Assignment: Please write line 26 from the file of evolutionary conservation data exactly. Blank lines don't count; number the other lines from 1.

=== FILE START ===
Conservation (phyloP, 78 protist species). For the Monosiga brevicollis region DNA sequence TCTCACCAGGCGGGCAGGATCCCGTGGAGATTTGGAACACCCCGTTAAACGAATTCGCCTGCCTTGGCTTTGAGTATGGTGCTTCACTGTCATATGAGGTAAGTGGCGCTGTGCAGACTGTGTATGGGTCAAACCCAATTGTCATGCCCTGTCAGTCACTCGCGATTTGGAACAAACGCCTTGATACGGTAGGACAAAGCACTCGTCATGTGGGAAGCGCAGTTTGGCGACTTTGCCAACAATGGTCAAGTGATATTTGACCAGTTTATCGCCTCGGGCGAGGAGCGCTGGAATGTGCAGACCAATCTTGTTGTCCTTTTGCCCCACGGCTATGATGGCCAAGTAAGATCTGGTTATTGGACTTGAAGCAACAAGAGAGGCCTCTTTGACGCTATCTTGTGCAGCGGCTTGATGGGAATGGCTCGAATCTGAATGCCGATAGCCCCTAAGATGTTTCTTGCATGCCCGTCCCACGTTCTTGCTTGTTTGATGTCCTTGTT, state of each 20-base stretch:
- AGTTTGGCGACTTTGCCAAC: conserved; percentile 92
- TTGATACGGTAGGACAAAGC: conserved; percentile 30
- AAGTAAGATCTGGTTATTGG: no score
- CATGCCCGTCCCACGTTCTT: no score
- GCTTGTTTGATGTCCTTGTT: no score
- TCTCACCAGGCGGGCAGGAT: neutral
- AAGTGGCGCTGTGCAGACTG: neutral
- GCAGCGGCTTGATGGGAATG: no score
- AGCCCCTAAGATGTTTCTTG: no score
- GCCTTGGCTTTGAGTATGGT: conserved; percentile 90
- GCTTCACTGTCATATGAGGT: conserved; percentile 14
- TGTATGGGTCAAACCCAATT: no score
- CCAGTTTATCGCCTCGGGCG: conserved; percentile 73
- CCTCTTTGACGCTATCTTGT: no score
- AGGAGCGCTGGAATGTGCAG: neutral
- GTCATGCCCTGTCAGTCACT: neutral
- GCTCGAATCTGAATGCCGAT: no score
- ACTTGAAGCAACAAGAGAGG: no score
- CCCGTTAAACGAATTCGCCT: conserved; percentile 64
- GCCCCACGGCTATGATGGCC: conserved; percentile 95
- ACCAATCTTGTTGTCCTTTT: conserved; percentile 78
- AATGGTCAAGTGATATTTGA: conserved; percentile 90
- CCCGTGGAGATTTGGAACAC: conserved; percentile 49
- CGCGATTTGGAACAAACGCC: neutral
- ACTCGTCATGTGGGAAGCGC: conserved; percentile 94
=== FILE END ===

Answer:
- ACTCGTCATGTGGGAAGCGC: conserved; percentile 94